DALLAS ( TheStreet) -- American ( AMR - Get Report) says it is building an international route system for premium travelers, step by step, following the example it set when it took over Eastern's Miami hub in 1989. "The manner in which we are trying to build share is unconventional, in the sense that historically airlines have built franchises through buying them, or built them when the market was soft," said Vasu Raja, American's managing director of corporate planning, in an interview with TheStreet. "But we have done this before (in Miami). We have a line of sight on how we will build five world class hubs, and we have partnerships in place to help us do that."
In part, Raja responded to a recent, critical report by Avondale Partners analyst Bob McAdoo, which said that American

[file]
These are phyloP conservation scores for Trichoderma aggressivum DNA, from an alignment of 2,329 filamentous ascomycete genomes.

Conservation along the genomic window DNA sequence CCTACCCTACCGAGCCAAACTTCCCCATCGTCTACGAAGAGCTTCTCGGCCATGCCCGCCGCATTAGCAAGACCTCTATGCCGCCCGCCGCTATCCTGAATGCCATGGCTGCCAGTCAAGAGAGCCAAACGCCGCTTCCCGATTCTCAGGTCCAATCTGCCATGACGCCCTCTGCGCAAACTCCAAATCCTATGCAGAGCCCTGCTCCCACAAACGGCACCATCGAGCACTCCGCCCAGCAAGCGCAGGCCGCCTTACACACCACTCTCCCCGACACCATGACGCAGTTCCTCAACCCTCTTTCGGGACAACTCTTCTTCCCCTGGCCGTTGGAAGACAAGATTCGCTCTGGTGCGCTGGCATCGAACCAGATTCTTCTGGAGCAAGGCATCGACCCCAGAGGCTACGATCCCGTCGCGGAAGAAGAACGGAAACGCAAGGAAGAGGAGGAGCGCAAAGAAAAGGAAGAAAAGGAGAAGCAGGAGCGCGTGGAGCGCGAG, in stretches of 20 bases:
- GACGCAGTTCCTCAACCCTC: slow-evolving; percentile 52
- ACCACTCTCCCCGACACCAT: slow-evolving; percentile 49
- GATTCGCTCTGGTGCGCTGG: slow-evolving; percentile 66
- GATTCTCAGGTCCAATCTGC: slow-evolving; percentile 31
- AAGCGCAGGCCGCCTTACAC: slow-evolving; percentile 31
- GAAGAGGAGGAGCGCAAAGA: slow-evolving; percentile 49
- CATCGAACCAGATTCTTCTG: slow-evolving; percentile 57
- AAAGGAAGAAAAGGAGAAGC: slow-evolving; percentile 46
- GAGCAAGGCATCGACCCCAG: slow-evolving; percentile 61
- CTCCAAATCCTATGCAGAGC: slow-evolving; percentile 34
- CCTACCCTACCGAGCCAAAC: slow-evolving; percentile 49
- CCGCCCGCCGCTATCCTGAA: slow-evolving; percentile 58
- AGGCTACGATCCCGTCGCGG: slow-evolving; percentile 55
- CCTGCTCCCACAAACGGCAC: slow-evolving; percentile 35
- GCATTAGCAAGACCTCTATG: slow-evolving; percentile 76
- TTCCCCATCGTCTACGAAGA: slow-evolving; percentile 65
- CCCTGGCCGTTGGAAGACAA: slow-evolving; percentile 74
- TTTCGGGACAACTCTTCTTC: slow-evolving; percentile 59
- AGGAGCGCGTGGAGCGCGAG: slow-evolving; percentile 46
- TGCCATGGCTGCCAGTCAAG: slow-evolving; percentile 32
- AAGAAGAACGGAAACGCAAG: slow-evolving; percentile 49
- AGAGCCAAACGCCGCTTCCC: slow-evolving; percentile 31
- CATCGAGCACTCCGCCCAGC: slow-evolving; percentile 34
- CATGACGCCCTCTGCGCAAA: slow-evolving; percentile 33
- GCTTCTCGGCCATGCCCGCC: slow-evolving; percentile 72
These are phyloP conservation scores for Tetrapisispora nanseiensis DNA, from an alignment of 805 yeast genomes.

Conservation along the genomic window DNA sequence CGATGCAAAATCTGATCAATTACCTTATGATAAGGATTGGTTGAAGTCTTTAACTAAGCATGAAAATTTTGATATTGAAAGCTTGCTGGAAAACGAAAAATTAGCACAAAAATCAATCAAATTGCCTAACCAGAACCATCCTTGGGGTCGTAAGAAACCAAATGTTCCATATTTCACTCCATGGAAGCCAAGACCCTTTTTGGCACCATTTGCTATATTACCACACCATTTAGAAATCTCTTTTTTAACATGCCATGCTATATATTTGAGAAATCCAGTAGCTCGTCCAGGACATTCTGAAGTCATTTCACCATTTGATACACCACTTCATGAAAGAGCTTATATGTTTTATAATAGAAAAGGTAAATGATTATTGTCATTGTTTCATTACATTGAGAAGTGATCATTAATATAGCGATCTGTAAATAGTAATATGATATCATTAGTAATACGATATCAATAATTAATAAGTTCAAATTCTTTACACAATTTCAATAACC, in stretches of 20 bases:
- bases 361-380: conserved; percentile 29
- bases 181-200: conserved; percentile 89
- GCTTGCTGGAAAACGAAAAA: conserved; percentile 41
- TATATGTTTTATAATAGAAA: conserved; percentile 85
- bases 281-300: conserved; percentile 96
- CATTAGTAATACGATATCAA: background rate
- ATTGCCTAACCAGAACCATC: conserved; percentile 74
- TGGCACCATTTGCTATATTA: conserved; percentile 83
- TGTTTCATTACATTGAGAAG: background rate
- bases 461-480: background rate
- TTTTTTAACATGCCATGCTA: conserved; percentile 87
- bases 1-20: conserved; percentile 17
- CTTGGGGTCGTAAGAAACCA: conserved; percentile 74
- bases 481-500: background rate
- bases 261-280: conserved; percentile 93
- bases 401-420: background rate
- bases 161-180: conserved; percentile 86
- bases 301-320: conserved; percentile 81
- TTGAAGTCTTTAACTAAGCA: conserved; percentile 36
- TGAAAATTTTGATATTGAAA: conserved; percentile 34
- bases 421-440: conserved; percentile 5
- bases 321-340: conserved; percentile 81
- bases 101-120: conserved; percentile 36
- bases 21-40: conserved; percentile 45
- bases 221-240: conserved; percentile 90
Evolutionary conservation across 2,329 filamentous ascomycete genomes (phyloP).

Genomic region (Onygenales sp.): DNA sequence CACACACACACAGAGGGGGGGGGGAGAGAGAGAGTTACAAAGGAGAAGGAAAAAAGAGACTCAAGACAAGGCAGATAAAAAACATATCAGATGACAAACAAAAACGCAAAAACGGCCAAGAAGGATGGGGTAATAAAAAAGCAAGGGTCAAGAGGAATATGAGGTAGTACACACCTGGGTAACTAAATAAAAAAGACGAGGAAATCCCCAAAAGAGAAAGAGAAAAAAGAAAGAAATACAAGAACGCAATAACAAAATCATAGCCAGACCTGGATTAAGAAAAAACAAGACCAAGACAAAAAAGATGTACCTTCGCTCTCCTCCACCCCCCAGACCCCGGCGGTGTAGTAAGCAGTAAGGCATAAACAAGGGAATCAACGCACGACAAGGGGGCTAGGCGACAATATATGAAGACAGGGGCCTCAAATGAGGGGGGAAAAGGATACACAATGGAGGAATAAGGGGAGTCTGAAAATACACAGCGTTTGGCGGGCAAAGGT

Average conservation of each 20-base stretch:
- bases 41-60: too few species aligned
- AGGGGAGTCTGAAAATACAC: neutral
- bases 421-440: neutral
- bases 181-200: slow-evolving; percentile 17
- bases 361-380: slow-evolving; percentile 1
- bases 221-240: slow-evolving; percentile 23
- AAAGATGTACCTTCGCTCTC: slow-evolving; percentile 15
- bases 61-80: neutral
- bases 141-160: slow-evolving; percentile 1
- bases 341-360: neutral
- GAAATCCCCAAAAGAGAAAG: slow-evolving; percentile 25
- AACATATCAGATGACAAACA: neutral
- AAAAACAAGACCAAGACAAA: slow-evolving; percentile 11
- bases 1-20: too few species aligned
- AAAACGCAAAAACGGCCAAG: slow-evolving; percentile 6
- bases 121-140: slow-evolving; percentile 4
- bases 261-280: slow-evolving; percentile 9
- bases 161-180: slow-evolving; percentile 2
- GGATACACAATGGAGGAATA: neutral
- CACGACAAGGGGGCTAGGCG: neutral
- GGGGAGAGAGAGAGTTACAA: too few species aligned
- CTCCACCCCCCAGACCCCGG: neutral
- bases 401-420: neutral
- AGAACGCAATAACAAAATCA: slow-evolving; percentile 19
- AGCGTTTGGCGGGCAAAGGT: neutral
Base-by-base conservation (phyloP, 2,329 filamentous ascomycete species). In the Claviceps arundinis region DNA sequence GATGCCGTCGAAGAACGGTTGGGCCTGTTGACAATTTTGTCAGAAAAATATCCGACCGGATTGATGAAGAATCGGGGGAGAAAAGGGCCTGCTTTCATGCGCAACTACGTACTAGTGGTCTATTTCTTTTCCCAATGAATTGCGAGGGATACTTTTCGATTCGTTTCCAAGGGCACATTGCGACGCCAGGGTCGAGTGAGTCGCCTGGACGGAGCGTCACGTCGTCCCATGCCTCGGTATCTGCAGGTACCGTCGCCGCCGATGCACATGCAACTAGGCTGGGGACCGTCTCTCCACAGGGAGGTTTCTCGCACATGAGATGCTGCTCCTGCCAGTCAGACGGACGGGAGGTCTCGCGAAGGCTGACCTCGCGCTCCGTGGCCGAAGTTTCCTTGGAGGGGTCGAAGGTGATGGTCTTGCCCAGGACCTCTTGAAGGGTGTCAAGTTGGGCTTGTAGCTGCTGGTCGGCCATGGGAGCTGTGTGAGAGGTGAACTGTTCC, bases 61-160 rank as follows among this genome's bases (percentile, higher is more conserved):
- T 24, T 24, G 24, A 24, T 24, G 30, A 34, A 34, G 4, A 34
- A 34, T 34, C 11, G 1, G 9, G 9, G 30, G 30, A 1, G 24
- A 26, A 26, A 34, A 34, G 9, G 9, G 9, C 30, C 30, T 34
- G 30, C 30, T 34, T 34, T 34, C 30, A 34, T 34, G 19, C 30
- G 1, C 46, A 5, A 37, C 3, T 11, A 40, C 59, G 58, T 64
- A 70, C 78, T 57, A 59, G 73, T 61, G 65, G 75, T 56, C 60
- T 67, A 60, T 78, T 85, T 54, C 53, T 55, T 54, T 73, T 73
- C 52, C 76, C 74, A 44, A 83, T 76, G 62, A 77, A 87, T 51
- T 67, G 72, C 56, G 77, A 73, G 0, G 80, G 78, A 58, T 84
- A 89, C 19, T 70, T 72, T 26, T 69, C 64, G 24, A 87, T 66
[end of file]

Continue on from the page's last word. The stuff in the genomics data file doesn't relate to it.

loses $1 billion a year by placing too much capacity on routes where competitors are able to produce higher unit revenue by offering less capacity. While he disputed McAdoo's math, Raja acknowledged that the carrier realizes it takes time to build traffic on new routes and to fully integrate its recently approved partnerships. Raja sketched out American's global approach, drawing on the evolution of the Miami hub, widely recognized as one of the domestic airline industry's most successful hub operations. As even McAdoo noted, "American clearly has a broad productive hub in Miami." Dominance in Miami has enabled American to dominate an entire continent. In building trans-Pacific and trans-Atlantic networks, however, American's competitors got a head start. United ( UAL - Get Report) bought a Pacific network from Pan American World Airways , while Delta ( AMR - Get Report) acquired Northwest in order to get a Pacific network. Continental built a European network at its Newark hub, then merged with United. Both United and Delta also received anti-trust immunity in the trans-Atlantic long before American did, and both have lower labor costs. It was not until July 2010 that American won approval for its trans-Atlantic joint venture immunized against anti-trust violations. In the Pacific, American has had to build from scratch, after winning approval for an immunized joint venture last year and starting implementation in April. "It is no great secret that we have a smaller Asia network than the others," Raja said. In this context, it is no wonder that American has about a quarter of the market capitalization of its two peers: at the same time, it seems foolish to assume that American will never approach its two peers' network capabilities. Miami growth has taught American how to build, Raja said. "It has been so strong for so long because we invested for the long run," he said. "We built relations with community leaders and travel agents and premium travelers. And today, India and China look to us like Miami did 10 years ago." Among American's recent steps: A code-share agreement with India's Kingfisher Airlines was implemented this year. And last week, JAL said it will launch non-stop Tokyo-Boston service in April 2012. The flight will be operated as part of the two carriers' immunized trans-Pacific joint venture. As a sign of the flight's importance to the two airlines, this is the route JAL has selected to fly its first Boeing ( BA - Get Report) 787. Regarding specific routes that McAdoo said were unprofitable, Raja declined to discuss route profitability. However, while McAdoo said Chicago-Shanghai is unprofitable, Raja noted that American began Los Angeles-Shanghai service on April 5: he strongly implied that the airline would not add a second Shanghai route if the first was unprofitable. McAdoo said American flies too many New York/Los Angeles flights, Raja said Kennedy-Los Angeles "is one of the strongest premium fare markets anywhere in the world, we are the preferred airline for premium travel and the cabins are packed." McAdoo said Dallas-Buenos Aires is unprofitable: Raja said Buenos Aires is among the best markets in South America. McAdoo said some London Heathrow flights are unprofitable: Raja said American operates Heathrow like its other hubs, and needs frequencies to key markets. "At the end of the day, Heathrow is our market, in the same way Dallas or Chicago or Miami is our market," he said. In general, Raja said, airlines tend to look at revenue per available seat mile on an overall basis, not a route specific basis. He also noted that McAdoo's analysis does not take into account the necessity to compete on fares while building new routes. "We do have some routes out there losing money, but you cannot look at routes in isolation when you're trying to build a hub network," he said. "You can't look at any single route and make month to month decisions on it. We know what it takes to build a network over a long period of time. "This isn't a math exercise," Raja said. -- Written by Ted Reed in Charlotte, N.C. >To contact the writer of this article, click here: Ted Reed